“Marie-Laure hears the fsst of her father lighting another match.”
2) Write a few sentences including as many senses as possible. Sight. Sound. Smell. Touch. Taste.
With an ice cold glass of bitter lemonade freezing my hand, I close my eyes, sink into the cushioned lawn chair, and smell my neighbor’s freshly-washed bedsheets that look like ghosts unafraid of the sun.
I scrape the heels of my once-white tennis shoes along the pavement, sending echoes of clattering pebbles up and down the dark, rancid alley.
The musty closet smell that lingered around her like smoke didn’t help her olive-corduroy-and-faded-t-shirt look that alone made me want to gag on my first bite of grilled cheese.
As piano music drifted into the room from somewhere far, far away, he took in the shine of her lipgloss that tasted like cheery pie, the familiar scent of a perfume he would never know the name of, and ran his finger along the thin scar on her wrist.
2) Create a character description using NO visuals.
I kept my eyes focused on the book in my lap as I heard the whisper of swishing pant legs and the quiet crunch of shoes on gravel approaching. My bench gave a gentle jerk as the stranger sat on the bench back to back with mine. Deep, soft grunts accompanied the thud of a dropped bag on the ground and the sinking into the bench. The stench that followed sent a lump into my throat that I forced back down with a swallow. I held my breath until I was able to open my mouth again, refusing to breath through my nose. When I was in high school, my dad bought brussels sprouts in attempt to add variety to our diet; they sat in the back of the fridge for weeks until my friends and I decided to fill a pizza box with the most disgusting things we could find and leave it on a friends doorstep as we rang their bell and ran. The smell of the rotten brussels sprouts and the green face of my friend as she opened the pizza box has never left my mind. I have never smelled anything as horrid as those rotten brussels sprouts but the stranger who sat on the bench behind me came in a close second. As I continued to read my book, the smell became palpable; I began to breath through my nose again because the stench began settling on my tongue with a texture like honey. As the sun beat down on our shoulders, the stranger began to snore. Quick, growling snores that came irregularly and without warning. I slipped my book into my canvas bag and rose from the bench, trying and failing not to look over my shoulder as I walked away.
When the call wakes me and I see the name _____ glowing in the middle of the phone, I don’t want to answer. I’m still in that half-dream state, and I’ve got this sense that if I pick up it won’t be _____ on the other end of the line, but _____, which is impossible because ____________.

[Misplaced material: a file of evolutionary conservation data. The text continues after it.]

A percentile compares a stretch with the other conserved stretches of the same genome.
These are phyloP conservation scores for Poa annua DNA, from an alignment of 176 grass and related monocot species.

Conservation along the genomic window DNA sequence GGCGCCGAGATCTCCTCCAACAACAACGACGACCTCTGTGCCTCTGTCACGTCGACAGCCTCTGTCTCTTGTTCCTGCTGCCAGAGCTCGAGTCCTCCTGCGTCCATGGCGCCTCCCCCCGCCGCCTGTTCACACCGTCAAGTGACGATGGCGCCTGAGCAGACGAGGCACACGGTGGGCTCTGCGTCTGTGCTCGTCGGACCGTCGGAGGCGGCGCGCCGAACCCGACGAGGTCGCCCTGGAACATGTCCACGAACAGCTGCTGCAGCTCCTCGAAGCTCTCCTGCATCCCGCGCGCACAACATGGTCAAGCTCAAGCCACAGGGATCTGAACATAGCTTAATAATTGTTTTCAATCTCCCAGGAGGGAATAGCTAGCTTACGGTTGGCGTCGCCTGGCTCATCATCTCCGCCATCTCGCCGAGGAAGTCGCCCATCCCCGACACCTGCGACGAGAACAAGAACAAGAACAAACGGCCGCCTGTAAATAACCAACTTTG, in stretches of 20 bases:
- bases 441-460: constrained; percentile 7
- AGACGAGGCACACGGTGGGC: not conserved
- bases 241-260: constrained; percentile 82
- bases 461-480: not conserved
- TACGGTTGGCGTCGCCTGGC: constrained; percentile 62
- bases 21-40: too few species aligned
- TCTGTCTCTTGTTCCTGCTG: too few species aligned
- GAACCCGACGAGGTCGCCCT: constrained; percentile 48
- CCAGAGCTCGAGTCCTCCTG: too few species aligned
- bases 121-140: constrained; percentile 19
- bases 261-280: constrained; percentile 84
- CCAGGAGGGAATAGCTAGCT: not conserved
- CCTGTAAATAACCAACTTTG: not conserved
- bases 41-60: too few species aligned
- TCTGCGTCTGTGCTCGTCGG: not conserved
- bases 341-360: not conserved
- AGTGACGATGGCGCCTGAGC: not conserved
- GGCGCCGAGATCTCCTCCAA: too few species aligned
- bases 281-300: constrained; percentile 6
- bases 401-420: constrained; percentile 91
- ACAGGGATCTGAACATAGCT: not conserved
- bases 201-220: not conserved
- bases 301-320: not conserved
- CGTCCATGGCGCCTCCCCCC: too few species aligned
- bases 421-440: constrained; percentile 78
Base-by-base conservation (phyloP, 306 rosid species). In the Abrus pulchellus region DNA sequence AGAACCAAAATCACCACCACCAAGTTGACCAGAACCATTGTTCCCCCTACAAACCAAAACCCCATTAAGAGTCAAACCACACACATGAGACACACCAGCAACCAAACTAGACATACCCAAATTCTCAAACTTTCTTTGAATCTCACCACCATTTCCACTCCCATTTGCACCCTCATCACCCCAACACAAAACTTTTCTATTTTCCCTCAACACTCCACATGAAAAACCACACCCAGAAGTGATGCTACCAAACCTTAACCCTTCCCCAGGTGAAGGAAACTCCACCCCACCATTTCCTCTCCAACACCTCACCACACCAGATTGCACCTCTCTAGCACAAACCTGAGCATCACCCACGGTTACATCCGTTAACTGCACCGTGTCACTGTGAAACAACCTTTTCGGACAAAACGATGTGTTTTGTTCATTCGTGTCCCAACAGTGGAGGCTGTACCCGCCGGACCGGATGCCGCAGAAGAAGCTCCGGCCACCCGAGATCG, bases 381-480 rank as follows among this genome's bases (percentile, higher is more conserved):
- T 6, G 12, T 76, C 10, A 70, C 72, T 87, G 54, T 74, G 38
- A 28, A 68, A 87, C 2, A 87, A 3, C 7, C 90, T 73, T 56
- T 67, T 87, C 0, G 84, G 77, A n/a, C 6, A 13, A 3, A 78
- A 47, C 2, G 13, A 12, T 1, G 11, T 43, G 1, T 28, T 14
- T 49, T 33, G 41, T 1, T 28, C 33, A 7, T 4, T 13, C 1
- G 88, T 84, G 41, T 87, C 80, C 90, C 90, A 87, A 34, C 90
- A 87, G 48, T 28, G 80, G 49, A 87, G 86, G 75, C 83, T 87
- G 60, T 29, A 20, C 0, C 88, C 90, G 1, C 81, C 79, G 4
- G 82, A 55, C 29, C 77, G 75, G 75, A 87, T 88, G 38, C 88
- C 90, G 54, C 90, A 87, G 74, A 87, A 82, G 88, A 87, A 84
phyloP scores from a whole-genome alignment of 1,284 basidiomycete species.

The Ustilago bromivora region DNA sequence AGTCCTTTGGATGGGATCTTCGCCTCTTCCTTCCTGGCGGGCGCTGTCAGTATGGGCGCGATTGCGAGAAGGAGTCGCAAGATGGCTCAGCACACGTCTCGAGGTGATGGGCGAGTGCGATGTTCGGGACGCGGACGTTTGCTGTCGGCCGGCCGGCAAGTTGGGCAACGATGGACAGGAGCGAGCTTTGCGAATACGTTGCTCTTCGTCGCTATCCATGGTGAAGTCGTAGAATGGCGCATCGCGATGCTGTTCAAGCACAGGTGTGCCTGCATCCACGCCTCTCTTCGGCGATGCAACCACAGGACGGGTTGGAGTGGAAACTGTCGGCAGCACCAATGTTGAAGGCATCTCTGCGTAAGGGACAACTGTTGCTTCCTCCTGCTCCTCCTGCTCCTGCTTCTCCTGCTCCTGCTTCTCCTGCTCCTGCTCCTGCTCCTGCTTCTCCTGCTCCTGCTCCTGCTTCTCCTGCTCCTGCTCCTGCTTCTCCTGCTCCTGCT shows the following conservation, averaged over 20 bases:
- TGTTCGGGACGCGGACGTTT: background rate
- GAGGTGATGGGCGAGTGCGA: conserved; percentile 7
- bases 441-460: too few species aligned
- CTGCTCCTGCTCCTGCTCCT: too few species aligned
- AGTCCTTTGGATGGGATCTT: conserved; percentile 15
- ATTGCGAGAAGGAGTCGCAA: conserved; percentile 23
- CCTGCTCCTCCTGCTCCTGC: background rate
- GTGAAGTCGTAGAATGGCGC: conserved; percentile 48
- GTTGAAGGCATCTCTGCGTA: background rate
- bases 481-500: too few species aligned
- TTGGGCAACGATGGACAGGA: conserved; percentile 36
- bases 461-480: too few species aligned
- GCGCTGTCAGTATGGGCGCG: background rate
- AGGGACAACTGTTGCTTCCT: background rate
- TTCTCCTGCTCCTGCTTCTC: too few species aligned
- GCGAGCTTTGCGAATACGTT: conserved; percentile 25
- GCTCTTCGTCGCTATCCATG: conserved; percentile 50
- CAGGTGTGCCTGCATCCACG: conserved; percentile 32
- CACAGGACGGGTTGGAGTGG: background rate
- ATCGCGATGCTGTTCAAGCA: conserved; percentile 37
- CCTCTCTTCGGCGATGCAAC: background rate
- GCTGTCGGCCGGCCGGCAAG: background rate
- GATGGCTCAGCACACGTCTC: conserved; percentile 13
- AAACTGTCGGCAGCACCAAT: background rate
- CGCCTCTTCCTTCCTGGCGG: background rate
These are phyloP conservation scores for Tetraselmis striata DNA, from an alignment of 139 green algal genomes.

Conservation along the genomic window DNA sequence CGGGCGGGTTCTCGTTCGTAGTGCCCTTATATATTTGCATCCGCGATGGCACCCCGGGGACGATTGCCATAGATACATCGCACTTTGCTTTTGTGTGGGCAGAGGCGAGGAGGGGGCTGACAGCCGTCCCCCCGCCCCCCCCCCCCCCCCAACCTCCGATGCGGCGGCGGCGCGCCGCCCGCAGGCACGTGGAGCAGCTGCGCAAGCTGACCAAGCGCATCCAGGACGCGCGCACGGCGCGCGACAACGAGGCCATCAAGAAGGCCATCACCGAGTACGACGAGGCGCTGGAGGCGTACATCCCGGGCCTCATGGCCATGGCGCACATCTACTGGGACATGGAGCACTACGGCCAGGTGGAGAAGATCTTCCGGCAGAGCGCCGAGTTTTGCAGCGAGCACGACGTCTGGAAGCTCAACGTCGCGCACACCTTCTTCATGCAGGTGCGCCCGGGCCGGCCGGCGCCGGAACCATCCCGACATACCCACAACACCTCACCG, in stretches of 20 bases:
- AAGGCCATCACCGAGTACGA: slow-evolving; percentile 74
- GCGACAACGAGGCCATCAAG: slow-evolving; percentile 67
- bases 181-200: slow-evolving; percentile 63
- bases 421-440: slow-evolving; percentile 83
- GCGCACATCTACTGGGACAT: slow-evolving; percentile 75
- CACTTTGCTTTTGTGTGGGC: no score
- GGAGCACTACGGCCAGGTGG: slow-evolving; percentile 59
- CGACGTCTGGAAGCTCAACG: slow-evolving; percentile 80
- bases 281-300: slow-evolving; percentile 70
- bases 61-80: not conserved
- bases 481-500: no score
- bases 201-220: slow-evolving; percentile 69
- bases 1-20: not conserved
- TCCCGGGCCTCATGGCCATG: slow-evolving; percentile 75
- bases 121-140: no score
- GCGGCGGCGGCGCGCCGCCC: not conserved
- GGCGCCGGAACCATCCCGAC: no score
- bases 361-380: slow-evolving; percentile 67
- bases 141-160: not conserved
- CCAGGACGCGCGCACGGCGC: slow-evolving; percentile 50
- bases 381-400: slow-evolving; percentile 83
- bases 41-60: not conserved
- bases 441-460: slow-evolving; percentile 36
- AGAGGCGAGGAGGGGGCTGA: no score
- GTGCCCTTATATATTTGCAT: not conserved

The above story trigger is the first two sentences of Phil Klay’s short story “Unless it’s a Sucking Chest Wound”. My attention was immediately captured and my curiosity instantly spiked by the lines, and I wanted to share them with all of you! “Unless it’s a Sucking Chest Wound” is one of many amazing stories that appears in Klay’s collection, Redeployment.
Check back soon for my full book review on this one-of-a-kind collection of modern war stories.
- Think of a situation.
- Write the situation with a clear main character.
- When finished, rewrite the same situation with a main character of the opposite sex as your first character. (If your first character was male, rewrite the scene with a female main character.)
- Compare. How did the different gender characters react to the same situation? If they handled it differently, why do you think they did so? If you’re characters have vastly different personalities, what do their gender roles have to do with it?
Although I’m female, I find the large majority of my main characters are male. It seems to me that my story ideas demand a male character in order to head in the direction I want them to. Also, I find it easier to have my characters hold in their emotions, and I stereotypically think men do that better/more often.
Hopefully this writing prompt will help me break out of my shell.
Do you find your writing leaning towards a certain gender? Do you just go with it or do you try to mix it up?
Friday Writing Prompt:
For an entire day, pay specific attention to your environments and write down as many observations as you can. When you take the time to notice the surroundings (even when its a place you spend time everyday like your house, work place, in your car) and put it in writing, I guarantee you will see something you’ve never seen before!
Either carry a notebook with you or open Notes on your phone. I recommend the notebook. 🙂
What’s the world look like?
Describe your setting, the weather, your mood. Describe the things you see every day, and things you’ve never noticed before. Look for connections. Look for opposing forces.
Be a creep
Watch the people around you; describe their body language, their looks, their clothes. Write down their conversations. How does their word-for-word conversation differ from what you actually write down and why?
Who are they with? How are they connected to that person? Or why are they alone? Why are they at this place in this specific moment in time?